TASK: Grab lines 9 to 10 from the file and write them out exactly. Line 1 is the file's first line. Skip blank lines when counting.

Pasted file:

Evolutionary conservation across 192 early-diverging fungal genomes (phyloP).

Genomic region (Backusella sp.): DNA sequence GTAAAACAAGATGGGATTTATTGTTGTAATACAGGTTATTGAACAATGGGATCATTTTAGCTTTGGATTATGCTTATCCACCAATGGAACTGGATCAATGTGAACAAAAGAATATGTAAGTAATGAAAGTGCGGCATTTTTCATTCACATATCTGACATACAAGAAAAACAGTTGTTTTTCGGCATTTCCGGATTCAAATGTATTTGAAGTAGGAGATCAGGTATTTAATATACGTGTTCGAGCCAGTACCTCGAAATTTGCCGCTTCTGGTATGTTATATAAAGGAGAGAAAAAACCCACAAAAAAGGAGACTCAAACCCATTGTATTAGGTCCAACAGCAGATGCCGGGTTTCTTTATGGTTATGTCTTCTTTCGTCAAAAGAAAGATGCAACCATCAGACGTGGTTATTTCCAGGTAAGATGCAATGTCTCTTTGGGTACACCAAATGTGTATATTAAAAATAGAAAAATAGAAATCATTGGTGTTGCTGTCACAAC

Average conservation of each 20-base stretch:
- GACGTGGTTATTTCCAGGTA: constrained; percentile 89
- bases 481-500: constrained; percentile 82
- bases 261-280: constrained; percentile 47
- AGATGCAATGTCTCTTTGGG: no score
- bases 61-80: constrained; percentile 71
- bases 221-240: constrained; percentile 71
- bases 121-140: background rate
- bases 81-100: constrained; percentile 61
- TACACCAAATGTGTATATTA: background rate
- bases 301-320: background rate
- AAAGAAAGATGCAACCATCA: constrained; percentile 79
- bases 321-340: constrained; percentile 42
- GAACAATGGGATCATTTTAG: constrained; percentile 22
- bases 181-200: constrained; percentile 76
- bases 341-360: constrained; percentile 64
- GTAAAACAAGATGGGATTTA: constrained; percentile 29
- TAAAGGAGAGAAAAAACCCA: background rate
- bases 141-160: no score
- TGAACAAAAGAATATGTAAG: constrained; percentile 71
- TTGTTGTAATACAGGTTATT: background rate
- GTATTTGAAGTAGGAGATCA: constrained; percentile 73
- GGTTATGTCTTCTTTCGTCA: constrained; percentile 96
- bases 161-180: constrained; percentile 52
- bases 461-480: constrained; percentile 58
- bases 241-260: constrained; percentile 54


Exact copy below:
- bases 221-240: constrained; percentile 71
- bases 121-140: background rate